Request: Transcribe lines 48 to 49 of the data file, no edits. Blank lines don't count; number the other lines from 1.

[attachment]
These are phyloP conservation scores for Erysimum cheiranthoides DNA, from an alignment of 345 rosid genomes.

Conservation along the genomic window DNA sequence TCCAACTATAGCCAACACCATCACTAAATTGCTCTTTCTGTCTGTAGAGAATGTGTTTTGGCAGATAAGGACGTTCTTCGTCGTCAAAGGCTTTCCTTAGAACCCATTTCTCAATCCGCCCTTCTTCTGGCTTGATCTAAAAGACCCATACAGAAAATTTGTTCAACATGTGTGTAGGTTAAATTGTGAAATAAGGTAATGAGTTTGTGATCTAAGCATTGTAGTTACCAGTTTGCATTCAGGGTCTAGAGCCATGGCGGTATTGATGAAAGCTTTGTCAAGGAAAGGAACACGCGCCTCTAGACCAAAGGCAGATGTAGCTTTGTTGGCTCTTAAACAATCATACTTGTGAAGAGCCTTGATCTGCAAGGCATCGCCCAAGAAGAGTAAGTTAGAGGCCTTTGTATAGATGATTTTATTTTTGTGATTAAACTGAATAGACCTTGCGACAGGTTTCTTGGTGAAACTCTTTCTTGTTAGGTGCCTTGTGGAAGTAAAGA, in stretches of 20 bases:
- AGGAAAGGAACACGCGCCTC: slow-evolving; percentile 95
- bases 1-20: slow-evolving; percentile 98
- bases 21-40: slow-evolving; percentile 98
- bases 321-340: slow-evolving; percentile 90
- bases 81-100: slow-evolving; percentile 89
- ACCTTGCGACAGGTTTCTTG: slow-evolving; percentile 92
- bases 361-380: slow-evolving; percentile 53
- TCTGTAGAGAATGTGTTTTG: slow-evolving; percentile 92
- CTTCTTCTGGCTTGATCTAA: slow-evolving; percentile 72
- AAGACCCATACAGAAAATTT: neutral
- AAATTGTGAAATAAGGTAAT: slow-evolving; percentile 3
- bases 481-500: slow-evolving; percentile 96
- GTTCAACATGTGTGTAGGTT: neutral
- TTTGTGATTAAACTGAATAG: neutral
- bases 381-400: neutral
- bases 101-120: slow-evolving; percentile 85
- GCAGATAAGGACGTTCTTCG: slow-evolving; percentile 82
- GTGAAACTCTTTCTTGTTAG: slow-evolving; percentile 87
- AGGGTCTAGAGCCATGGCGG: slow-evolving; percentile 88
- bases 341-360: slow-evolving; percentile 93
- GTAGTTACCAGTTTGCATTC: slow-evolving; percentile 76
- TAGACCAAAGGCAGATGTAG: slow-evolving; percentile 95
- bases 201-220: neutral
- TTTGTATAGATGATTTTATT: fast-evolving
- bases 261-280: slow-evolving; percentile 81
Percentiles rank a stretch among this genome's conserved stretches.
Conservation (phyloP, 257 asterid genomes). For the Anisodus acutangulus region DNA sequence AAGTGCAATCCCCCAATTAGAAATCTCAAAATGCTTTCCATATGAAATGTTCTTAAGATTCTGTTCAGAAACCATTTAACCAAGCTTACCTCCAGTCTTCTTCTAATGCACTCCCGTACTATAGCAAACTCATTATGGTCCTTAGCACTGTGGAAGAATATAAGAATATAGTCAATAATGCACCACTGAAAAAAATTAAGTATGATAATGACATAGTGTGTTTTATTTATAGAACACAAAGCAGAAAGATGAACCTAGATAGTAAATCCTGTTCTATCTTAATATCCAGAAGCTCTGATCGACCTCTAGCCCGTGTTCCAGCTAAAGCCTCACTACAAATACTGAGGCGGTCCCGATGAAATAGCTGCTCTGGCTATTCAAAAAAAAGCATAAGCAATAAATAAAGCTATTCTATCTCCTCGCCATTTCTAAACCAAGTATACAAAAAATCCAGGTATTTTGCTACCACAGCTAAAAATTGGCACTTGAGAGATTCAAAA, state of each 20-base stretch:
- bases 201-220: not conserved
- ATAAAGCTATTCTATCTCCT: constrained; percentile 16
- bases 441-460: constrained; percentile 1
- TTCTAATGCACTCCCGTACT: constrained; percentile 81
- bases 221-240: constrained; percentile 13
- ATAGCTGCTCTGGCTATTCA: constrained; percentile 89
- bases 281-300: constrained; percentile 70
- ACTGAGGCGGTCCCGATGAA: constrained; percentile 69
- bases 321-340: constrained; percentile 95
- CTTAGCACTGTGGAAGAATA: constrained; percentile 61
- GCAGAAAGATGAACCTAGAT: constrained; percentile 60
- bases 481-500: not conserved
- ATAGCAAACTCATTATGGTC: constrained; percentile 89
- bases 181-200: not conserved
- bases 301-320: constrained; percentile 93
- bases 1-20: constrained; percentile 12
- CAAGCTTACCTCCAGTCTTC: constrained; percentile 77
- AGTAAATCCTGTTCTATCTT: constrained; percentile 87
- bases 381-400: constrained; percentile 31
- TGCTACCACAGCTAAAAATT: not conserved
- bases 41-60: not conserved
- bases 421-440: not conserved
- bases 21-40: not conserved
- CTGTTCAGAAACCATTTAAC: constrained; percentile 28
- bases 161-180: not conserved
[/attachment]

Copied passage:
- bases 381-400: constrained; percentile 31
- TGCTACCACAGCTAAAAATT: not conserved